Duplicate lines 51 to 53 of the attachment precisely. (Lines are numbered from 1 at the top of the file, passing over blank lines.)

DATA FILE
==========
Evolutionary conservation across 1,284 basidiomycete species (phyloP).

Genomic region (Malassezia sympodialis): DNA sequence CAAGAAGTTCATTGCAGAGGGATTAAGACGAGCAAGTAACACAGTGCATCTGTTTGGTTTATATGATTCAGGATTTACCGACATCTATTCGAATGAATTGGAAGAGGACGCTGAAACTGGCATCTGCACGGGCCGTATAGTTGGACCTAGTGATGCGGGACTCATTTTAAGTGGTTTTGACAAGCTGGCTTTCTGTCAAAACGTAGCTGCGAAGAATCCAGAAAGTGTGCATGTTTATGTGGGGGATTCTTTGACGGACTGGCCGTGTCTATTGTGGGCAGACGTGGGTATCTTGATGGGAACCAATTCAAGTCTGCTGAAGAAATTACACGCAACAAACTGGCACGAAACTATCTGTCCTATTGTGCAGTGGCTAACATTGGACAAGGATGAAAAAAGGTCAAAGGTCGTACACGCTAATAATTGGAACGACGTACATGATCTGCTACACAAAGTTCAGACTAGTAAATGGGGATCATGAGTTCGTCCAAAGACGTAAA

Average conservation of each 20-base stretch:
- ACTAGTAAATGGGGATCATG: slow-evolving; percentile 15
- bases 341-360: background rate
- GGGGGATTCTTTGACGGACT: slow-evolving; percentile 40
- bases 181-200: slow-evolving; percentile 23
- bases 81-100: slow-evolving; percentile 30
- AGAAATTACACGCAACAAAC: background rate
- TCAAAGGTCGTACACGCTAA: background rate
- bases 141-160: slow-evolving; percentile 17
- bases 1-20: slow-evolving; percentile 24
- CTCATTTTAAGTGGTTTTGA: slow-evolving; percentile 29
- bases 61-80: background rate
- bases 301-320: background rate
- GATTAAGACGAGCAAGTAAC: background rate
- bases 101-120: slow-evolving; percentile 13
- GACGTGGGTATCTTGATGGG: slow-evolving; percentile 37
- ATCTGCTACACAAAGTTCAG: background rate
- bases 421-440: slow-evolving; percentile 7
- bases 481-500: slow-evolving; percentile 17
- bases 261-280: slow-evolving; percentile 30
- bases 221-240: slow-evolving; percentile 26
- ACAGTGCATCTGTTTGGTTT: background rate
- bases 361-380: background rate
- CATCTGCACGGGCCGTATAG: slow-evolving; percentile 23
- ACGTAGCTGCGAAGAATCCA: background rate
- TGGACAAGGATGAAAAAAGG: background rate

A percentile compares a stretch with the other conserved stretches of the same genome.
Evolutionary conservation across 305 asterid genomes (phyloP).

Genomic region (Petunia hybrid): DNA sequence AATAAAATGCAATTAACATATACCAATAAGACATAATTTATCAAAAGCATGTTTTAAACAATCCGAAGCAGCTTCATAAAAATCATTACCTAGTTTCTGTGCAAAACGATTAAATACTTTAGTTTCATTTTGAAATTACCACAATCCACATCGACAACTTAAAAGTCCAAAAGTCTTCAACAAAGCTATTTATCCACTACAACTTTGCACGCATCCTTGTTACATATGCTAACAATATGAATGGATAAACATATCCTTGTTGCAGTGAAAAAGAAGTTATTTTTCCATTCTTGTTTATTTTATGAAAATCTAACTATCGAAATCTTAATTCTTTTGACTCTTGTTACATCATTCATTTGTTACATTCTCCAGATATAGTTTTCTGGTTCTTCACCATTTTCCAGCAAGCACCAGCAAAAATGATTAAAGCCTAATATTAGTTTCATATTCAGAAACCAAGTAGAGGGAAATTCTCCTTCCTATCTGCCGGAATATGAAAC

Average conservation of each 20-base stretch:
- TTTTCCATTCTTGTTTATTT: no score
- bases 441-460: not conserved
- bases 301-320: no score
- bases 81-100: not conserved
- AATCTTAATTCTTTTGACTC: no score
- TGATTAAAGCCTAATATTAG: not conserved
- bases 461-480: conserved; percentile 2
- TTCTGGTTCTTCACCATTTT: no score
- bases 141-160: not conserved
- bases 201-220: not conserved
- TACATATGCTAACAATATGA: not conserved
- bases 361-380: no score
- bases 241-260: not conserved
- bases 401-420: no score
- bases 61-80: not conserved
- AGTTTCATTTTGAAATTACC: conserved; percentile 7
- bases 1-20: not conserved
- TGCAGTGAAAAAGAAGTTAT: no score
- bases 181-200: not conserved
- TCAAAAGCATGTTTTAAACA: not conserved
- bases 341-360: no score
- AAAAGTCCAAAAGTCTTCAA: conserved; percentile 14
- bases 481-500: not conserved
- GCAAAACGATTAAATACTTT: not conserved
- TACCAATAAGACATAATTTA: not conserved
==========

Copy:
- bases 181-200: not conserved
- TCAAAAGCATGTTTTAAACA: not conserved
- bases 341-360: no score